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Old 02-01-2013, 09:30 PM   #11
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(b) I didn't know there were even dry lager yeasts. Example?

(c) I assume you mean for a 10-gallon batch. 2 liters in a 5 gallon batch is slightly under what Mrmalty recommends (3 liters).
(b) as someone else noted, W-34/70 and S-23 from Fermentis. Both are very good; I've done quite well in competitions with beers made using them.

(c) yes, OP specified a 10 gallon batch.
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Old 02-02-2013, 12:48 AM   #12
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As per a concern above, we have never had any problems brewing our ales with a single packet of yeast without a starter, they have always hit their fg numbers and the activity usually kicks in full throttle during the first night.
Do you mean packet of dry yeast? If so, you don't make a starter for dry yeast but you should rehydrate it according to the manufacturer specs. One is enough for most OG's.
If you meant liquid smack pack or vial of liquid yeast, yes you are underpitching. Run the numbers in Mr. Malty if you don't believe me. Just because the yeast "worked" [with airlock activity and FG numbers reached] does not mean it was an optimal fermentation. Underpitching has an effect on flavor. Wyeast website snip: "Under-pitching ..will produce an aroma and flavor profile that is less than desirable..".

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Old 02-02-2013, 01:51 AM   #13
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If you meant liquid smack pack or vial of liquid yeast, yes you are underpitching. Run the numbers in Mr. Malty if you don't believe me. Just because the yeast "worked" [with airlock activity and FG numbers reached] does not mean it was an optimal fermentation. Underpitching has an effect on flavor. Wyeast website snip: "Under-pitching ..will produce an aroma and flavor profile that is less than desirable..".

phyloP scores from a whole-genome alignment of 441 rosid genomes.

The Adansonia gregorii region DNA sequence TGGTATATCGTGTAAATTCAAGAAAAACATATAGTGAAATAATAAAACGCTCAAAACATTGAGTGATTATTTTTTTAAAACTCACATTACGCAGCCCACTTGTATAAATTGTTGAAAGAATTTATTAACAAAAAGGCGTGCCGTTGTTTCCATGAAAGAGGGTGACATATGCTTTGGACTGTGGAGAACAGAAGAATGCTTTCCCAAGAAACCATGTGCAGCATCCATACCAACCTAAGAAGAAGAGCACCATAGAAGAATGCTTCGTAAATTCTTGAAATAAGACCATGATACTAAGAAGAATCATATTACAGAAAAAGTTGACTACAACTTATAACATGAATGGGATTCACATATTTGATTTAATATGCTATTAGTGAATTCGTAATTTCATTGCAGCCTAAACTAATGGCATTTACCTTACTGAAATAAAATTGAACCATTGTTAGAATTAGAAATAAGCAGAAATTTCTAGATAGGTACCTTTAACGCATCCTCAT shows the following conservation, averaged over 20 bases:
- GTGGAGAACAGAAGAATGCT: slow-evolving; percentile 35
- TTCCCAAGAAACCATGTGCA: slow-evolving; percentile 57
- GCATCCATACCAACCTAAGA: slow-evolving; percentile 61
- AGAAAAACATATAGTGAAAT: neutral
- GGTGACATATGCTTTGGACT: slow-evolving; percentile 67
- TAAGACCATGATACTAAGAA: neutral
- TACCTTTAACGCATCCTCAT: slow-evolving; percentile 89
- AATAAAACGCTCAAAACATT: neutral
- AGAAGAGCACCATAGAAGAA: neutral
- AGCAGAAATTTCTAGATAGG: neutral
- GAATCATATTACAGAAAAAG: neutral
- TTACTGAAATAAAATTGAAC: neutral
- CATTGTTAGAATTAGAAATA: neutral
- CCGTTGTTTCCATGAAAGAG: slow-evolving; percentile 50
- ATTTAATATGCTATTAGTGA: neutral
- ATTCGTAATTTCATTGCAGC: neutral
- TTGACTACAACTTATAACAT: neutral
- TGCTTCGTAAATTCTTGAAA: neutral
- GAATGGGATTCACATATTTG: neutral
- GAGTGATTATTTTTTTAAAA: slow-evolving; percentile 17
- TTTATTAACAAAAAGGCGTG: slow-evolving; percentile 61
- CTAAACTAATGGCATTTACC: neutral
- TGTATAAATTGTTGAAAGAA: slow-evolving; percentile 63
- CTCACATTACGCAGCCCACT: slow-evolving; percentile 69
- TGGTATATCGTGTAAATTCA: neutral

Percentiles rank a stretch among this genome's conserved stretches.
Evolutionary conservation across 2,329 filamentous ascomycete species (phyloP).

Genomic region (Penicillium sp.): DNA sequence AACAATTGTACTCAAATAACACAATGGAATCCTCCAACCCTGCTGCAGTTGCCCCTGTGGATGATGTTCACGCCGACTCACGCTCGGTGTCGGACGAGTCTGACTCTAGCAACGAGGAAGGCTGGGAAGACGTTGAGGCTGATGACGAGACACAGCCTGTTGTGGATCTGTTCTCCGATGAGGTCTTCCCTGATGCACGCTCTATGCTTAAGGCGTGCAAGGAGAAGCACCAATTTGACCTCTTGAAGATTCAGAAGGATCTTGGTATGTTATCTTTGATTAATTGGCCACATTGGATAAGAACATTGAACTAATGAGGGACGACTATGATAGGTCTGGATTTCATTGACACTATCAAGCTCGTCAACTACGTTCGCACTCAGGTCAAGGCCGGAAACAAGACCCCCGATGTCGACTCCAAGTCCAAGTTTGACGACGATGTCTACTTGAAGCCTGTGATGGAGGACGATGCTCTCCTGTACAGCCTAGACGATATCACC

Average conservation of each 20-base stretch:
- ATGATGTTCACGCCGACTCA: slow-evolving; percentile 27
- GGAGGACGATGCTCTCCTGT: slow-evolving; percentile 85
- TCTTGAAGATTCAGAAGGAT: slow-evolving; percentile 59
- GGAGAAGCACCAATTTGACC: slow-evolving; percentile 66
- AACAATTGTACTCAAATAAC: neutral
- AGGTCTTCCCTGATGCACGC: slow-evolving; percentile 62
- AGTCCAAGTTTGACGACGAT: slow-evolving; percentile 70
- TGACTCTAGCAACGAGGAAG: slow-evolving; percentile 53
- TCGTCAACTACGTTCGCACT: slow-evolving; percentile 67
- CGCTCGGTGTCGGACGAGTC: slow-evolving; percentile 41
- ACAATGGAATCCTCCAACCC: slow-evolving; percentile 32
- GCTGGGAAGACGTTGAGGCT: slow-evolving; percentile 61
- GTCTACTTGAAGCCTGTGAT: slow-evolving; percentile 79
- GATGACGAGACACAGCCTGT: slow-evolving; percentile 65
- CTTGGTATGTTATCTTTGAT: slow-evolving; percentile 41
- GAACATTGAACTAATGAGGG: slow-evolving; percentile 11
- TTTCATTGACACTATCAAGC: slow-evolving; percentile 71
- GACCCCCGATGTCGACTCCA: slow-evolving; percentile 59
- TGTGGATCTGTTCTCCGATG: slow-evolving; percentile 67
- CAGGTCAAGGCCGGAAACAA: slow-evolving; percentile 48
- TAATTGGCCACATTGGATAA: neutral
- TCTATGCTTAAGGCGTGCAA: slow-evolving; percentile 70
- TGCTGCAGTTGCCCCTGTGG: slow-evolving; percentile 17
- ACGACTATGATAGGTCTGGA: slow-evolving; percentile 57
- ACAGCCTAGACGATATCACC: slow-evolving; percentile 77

Wow, I ran the numbers on Malty like you suggested and you're right. We usually use the dry packets but on occasion we have used the Wyeast smack packs. They may not have hit optimum fermentation but I havent noticed any off flavors so I guess we got lucky.

That is kind of misleading though, because right on the package Wyeast claims it "is designed to inoculate 5 gallons of wort with the same pitch rate recommended by professional brewers." And on their site they say that it is good for 5 gallons of wort up to 1.060og.

I wonder since you release the nutrient and let the pack incubate and swell up for 3+ hours if it acts as a makeshift starter to increase the count before you pitch? I cant imagine the count would double in a few hours though. Why would they claim that right on the package...?
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Old 02-02-2013, 02:34 AM   #14
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There is a lot of discussion here about wyeast and white labs saying that but they also say to pitch in 70-75* wort and keep it there until fermentation starts-- which is pretty warm so your wort is the starter. They don't want to scare away a purchase. The fine print says use a starter if it is old or you want a faster start (ie no need for the yeast to replicate numbers in the warm wort).
and no the WY nutrient pack is not a starter; it is just a viability test.

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Old 02-02-2013, 02:25 PM   #15
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Instead of a 3 pack starter just do a multi stage step up starting with one pack.

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Old 02-03-2013, 10:42 PM   #16
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Instead of a 3 pack starter just do a multi stage step up starting with one pack.
That would be a great way to save money, but too late. Due to time constraints i just did a single step with 3 packs. I think next time for sure i will try a step starter.
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